"and 300 ppi is way more information than 72 ppi"
Not at all. It's just a different setting in the images meta information. What matters is the number of pixels. A 1000dpi 300x300 image and a 72dpi 300x300 image both have exactly the same amount of image data: 90,000 pixels.
EDIT: I can see the confusion. Your above statement is correct, 300ppi is more information than 72ppi. What you are confused about, though, is that the image on the screen doesn't have any ppi settings. It's simply a bumch of pixels. PPI is a measurment of screen pixel density...not a measurment of anything displayed on it. DPI is a measurement of print dot density...not a measurement of the electronic files that are being printed.
RESSSSUMAYYYYZZZZzzz z z z . . .
"i still have to work according to this 72dpi maxim."
Is this a setting in your video editing software? Which software is this? I find it to be an odd setting and now I'm curious... ;o)
yes apologies to the moderator. we really did get diverted. somebody started talking about patty's web images. may i continue ...or can we dissect this thread into two ?
what is the appropriate protocol for a big new discussion on a thread in which the original question was addressed and then diverted ?
>>Is this a setting in your video editing software?
no, it only exists in photoshop. i create graphics and import them into aftereffects.
almost always it's desirable to work at very high rez (600 dpi or higher) so that aftereffects can pan & scan or reduce as necessary. occasionally i have to work at a lower rez to avoid artifacts created in the video document such as unintentional moire patterns or banding in hi-rez gradations viewd in low-rez media. i always have to preview work on an NTSC monitor to see what it really looks like. the engineers i worked with back in the 90's consistently refered to NTSC as the functional eqivalent of 72dpi. perhaps they were just being kind and sparing me the more complex explanation.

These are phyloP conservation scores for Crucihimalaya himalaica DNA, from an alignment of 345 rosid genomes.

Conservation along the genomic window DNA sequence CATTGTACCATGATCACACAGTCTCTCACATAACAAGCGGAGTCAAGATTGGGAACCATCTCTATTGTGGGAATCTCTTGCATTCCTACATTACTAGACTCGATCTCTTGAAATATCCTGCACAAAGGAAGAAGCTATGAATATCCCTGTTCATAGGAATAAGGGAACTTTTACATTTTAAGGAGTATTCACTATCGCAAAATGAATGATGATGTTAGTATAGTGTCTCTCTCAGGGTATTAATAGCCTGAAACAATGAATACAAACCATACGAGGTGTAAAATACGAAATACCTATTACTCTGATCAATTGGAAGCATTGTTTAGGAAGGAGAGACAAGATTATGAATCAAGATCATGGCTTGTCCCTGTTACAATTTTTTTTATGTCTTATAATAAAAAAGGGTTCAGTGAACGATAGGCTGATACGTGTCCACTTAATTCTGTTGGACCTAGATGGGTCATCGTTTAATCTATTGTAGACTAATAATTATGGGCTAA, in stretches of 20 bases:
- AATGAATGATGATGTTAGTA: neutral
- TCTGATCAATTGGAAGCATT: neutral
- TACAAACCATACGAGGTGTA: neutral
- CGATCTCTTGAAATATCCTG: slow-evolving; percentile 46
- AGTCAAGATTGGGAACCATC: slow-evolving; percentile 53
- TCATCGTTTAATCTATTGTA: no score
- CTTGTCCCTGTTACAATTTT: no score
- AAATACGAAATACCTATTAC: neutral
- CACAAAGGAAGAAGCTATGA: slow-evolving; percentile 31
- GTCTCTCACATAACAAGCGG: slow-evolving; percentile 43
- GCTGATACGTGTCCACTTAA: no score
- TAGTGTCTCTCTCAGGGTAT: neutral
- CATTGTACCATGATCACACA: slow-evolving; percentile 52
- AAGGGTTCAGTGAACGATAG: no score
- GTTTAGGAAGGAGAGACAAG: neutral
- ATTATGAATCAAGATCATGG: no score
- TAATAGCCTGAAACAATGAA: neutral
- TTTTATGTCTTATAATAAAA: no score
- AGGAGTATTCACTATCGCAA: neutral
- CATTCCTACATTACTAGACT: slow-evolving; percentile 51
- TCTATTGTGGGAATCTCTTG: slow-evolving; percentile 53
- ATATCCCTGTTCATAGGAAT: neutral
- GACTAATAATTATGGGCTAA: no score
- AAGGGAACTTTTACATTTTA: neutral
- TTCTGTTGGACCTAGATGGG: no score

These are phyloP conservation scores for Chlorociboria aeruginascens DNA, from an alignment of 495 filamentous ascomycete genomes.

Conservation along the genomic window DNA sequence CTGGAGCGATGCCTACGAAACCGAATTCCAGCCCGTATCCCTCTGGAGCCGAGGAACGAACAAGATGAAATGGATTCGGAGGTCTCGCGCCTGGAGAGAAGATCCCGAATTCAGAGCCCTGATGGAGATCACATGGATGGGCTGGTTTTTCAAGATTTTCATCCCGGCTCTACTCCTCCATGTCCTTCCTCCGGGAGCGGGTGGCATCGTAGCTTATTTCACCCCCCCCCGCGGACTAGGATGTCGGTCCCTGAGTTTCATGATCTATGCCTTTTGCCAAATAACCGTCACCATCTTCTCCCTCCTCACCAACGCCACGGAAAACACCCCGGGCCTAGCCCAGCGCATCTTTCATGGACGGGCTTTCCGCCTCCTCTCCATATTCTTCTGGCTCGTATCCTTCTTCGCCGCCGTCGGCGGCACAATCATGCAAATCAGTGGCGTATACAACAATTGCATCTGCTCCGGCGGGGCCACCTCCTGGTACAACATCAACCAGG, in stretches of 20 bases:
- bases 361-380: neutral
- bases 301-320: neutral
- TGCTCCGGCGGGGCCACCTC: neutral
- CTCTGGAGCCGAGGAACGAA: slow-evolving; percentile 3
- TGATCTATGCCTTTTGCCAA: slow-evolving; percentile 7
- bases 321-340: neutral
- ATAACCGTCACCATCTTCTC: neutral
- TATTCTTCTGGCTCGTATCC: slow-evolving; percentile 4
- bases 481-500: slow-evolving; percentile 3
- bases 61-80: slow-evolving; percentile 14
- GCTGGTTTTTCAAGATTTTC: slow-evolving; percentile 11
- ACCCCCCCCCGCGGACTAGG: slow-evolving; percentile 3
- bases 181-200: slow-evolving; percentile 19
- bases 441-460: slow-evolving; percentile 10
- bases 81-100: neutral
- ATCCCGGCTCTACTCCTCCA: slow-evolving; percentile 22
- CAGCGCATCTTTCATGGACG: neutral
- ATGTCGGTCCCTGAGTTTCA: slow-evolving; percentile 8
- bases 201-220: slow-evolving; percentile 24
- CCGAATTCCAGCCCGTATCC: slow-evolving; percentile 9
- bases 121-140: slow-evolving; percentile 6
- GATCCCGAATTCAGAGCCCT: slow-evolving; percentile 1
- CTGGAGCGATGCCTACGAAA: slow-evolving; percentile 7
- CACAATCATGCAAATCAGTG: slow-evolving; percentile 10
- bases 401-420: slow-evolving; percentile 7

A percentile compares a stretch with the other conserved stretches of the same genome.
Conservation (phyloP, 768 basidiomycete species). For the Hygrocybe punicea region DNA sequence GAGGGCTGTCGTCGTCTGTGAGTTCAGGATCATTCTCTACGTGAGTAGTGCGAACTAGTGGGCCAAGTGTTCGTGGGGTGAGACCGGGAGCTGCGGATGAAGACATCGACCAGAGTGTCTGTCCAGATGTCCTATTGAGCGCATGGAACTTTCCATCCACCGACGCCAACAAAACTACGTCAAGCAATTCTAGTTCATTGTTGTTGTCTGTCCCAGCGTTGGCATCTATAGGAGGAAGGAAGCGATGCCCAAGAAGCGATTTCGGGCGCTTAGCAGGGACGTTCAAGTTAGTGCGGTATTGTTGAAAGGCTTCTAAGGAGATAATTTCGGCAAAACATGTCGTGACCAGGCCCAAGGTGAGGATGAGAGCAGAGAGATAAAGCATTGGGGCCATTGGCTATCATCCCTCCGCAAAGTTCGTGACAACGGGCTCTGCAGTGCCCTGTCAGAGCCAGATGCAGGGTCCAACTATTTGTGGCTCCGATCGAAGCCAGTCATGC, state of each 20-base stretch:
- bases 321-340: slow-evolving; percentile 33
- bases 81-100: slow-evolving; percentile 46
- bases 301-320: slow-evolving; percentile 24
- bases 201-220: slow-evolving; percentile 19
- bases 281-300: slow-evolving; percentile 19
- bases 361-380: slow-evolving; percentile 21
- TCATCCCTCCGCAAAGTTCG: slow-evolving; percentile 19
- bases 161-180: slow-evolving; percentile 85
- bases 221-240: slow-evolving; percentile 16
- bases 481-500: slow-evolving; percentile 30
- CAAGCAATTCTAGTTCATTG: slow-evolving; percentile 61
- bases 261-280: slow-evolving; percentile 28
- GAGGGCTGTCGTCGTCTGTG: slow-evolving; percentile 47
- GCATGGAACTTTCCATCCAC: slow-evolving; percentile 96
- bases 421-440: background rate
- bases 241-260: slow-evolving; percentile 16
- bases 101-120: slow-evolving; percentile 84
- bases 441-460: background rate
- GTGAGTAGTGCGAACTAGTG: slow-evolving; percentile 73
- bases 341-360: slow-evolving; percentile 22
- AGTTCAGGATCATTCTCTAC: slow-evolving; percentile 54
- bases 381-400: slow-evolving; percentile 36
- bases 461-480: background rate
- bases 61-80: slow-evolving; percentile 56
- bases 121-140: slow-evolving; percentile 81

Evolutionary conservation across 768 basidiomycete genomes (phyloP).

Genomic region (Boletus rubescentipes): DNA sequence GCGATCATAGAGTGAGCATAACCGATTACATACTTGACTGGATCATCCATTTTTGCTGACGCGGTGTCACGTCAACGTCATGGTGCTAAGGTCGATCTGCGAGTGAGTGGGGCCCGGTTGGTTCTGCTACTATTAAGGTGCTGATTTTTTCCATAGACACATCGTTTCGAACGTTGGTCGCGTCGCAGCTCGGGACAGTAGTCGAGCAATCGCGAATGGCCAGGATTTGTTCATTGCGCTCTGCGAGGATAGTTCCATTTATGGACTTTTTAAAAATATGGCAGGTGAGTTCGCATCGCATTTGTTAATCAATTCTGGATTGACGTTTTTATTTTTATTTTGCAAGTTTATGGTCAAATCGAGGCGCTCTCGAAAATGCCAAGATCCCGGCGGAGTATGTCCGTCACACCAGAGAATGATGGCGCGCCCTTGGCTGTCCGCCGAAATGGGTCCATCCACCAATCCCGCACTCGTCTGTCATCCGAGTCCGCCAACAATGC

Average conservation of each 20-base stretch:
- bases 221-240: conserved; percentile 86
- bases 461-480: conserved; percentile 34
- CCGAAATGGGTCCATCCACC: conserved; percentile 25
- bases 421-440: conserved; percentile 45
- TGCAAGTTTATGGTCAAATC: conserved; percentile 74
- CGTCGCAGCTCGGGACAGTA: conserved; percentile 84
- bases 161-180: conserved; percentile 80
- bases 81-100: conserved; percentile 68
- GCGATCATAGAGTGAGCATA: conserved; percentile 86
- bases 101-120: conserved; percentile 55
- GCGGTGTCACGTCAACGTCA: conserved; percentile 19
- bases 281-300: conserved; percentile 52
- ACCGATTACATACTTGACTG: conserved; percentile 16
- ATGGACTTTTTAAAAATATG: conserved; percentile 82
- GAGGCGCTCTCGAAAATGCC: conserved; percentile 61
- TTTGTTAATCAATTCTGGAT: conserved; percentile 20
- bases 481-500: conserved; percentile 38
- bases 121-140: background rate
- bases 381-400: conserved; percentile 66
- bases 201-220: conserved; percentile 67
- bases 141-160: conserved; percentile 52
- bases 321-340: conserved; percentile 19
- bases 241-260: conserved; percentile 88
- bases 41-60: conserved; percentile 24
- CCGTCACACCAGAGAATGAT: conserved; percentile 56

sometimes i have to take frame grabs from video back into photoshop for a promotional publication. they always come in at 72 dpi at the video pixel dimensions.
screen snapshots on my mac also import into photoshop at 72 dpi with dimensions maintained.
when i was prepping stills for my website, my web builders requested that i supply the images at the correct pixel dimensions at 72dpi (photoshop) to avoid any forced interpolation by resizing. i tested a few and saw noticable differences online, similar to the artifacts on patty's site that started this diversion, hence my advice that she follow the same guidelines.
Chris, I'm with ya; everything I'd learned led me to believe that it was all about dpi (72 v. 300, etc.), but Darrel's feedback pushed me to test what he was saying, and the experiment proved he was right. I still can't quite wrap my head around it, but the experiment means I don't really need to, the proof is there. I still know I can't use any of these graphics for print (unless I want to print the image really small), but this does mean I no longer have to resize my graphics (for web) in 2 stages (resample to 72dpi then resize the dimensions). Thanks, Darrel, for driving this one home.
Stephen (and Eddie), more than a hijack I think this thread has now totally changed direction. I apologize as I think I forced it down this other path (see below for link to new thread for this topic). Hopefully Eddie got some good feedback before the thing went screwy.
I think Stephen was hinting that we should start a new thread. Jason, would you do the honors? Make sure to include a link back to this thread. :^) Thanks!
Sure Tiff, here's the new thread:
"Is dpi relevant to web graphics?"
Columbia College (Chicago) has a handy pdf on building resumes.
I'm working on polishing mine as well. If anyone else has a link to their own resume or ones they admire that would be appreciated. Really!
If anyone here is still interested in discussing resumes, the links to the AIGA article given earlier didn't work. I've found a new link to the article:
Ten common mistakes in resumes and cover letters